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Imaging Essentials, Radiology/Imaging

Physical Principles of Abdominal Ultrasonography, Part 1: Basics of Ultrasound Transducers & Image Formation

Clifford R. BerryDVM, DACVR

Clifford R. Berry, DVM, DACVR, is a professor of diagnostic imaging at University of Florida College of Veterinary Medicine. His research interests include cross-sectional imaging of the thorax, nuclear medicine, and biomedical applications of imaging. He received his DVM from University of Florida and completed a radiology residency at University of California–Davis.

Danielle MauragisCVT

Danielle Mauragis, CVT, is a radiology technician at University of Florida College of Veterinary Medicine, where she teaches diagnostic imaging. She coauthored the Handbook of Radiographic Positioning for Veterinary Technicians and received the Florida Veterinary Medical Association’s 2011 Certified Veterinary Technician of the Year award.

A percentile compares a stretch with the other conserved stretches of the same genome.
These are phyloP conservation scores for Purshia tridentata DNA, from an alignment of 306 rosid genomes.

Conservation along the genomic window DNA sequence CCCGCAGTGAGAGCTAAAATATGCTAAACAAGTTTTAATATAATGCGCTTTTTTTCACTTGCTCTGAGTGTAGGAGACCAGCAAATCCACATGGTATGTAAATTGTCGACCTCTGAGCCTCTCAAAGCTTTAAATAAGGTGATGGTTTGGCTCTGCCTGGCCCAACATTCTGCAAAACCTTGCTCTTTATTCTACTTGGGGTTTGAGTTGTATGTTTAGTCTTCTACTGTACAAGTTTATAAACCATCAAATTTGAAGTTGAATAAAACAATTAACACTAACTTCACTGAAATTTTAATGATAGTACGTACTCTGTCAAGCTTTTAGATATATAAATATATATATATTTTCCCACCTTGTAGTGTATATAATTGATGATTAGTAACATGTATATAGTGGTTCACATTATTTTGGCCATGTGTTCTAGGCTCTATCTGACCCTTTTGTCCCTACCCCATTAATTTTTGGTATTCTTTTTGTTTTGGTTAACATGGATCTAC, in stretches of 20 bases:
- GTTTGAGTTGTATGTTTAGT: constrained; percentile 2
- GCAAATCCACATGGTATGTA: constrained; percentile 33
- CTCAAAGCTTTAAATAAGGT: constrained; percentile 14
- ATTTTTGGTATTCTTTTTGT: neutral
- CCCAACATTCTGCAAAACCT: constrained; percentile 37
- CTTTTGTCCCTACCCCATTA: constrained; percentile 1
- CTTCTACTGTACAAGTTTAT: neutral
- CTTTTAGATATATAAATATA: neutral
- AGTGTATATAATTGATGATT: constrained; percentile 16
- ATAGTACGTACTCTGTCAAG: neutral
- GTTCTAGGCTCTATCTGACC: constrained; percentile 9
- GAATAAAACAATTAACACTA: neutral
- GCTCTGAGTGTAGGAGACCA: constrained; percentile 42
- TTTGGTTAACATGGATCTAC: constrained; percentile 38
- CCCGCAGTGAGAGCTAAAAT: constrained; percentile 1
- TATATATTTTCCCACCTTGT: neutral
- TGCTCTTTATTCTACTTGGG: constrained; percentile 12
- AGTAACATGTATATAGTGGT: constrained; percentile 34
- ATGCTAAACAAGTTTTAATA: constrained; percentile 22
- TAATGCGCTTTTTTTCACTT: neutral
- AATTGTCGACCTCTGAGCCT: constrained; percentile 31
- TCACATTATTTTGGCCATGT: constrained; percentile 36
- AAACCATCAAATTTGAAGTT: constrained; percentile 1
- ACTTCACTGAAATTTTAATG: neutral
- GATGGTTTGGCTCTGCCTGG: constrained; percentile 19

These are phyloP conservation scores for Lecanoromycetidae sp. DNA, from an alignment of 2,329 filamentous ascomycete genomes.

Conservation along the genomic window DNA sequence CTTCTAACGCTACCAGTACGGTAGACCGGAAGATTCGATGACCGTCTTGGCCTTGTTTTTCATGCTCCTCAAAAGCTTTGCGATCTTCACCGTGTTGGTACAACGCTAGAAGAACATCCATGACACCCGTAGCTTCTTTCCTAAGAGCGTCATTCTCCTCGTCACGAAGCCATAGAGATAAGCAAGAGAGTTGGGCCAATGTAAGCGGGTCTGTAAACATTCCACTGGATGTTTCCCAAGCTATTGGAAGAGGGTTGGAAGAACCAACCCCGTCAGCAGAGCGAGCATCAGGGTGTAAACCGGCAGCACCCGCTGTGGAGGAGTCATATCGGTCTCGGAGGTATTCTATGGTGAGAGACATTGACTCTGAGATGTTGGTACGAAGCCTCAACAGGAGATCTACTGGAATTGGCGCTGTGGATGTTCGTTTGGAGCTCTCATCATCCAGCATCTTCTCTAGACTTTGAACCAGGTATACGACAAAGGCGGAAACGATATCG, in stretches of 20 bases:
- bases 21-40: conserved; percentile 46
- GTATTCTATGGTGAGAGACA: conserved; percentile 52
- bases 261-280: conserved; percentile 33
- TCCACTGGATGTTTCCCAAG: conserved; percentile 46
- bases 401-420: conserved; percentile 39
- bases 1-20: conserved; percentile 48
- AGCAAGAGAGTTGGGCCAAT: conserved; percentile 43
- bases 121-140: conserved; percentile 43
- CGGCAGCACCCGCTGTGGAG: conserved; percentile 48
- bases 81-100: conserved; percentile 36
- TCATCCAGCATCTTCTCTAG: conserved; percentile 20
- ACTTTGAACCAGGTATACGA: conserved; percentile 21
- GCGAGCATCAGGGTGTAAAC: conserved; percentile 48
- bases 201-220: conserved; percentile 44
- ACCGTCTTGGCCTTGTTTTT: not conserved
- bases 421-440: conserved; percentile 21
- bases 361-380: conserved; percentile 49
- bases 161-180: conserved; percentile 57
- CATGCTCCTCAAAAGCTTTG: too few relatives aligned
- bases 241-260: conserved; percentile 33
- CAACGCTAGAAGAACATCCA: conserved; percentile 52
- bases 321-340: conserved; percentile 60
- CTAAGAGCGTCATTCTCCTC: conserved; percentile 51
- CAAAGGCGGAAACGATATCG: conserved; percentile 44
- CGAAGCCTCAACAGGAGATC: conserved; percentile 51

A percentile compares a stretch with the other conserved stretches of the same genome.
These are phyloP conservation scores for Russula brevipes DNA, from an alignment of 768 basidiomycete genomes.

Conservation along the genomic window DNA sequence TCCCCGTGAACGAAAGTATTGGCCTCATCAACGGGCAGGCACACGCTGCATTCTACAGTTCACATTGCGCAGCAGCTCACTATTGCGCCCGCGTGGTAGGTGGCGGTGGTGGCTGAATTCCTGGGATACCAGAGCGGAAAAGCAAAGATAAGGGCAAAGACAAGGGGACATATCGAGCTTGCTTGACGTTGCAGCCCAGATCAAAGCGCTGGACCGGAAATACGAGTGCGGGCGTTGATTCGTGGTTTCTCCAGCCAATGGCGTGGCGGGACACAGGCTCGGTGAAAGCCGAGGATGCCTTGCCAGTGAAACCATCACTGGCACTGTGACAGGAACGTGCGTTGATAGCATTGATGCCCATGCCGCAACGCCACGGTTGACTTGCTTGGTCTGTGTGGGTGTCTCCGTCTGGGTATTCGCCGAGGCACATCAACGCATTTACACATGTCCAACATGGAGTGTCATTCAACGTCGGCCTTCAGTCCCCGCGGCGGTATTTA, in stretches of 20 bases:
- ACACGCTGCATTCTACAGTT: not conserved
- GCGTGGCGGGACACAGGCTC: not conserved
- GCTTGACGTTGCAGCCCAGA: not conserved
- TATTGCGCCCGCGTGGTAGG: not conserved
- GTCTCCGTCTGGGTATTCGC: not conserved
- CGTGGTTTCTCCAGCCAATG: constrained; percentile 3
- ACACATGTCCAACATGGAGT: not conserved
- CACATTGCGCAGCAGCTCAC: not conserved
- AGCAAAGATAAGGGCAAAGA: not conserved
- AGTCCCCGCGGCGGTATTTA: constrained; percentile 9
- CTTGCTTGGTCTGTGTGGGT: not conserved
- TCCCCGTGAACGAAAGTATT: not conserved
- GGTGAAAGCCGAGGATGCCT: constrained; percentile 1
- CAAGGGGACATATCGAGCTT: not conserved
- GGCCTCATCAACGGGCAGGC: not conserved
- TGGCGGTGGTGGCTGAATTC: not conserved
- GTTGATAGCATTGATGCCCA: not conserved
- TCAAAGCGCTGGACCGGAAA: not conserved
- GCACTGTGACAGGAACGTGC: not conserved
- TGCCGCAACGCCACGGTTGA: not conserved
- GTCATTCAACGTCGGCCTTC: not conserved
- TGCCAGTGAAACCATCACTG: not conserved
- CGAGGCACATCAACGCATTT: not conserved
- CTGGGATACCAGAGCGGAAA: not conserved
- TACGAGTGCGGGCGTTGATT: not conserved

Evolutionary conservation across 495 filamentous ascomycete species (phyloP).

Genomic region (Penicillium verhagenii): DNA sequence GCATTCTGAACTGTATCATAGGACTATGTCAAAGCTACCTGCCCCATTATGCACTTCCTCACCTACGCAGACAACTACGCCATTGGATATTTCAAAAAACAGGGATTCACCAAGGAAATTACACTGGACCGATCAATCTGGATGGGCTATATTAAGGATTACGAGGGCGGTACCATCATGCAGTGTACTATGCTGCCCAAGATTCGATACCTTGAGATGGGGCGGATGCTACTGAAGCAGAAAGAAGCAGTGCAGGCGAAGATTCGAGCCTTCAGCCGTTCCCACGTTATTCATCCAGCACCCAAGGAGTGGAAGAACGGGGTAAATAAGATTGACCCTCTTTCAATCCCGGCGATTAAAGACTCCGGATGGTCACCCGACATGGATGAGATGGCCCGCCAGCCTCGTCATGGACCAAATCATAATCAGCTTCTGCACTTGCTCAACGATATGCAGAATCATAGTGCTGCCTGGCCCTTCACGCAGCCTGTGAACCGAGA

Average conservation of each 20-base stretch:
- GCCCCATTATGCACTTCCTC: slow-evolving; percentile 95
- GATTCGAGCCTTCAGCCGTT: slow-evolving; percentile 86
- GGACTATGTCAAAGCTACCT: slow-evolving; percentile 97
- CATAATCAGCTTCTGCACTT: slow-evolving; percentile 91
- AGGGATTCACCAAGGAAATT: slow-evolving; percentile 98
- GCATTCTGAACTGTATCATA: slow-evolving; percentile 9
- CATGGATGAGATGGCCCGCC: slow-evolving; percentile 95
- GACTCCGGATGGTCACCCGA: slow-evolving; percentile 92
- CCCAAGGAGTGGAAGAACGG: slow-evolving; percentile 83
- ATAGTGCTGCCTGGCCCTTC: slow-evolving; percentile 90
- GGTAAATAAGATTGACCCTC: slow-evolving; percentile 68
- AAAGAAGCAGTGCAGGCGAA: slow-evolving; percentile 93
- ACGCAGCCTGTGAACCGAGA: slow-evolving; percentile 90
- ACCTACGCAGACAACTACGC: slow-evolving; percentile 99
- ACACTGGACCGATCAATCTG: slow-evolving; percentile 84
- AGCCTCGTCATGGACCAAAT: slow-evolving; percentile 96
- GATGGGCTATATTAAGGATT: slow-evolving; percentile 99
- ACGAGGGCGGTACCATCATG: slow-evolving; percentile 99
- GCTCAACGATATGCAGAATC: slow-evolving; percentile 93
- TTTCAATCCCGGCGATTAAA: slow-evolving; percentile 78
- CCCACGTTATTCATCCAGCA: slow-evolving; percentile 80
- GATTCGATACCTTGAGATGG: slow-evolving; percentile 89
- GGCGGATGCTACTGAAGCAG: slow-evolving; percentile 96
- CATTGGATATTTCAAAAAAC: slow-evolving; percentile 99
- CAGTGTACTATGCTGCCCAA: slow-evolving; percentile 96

Physical Principles of Abdominal Ultrasonography, Part 1: Basics of Ultrasound Transducers & Image Formation


Series Highlights

Welcome to our new series of articles on abdominal ultrasonography. The first 3 articles in the series will provide an overview of the basic principles of:

  • Image acquisition, artifact creation, and interpretation
  • Optimizing the ultrasound image for interpretation (how to drive the ultrasound machine).

The next part of the series will review a basic approach to the abdomen, using both lateral and ventral scanning techniques, while the final section will address the basic scanning principles for each organ/system in the abdomen, including the: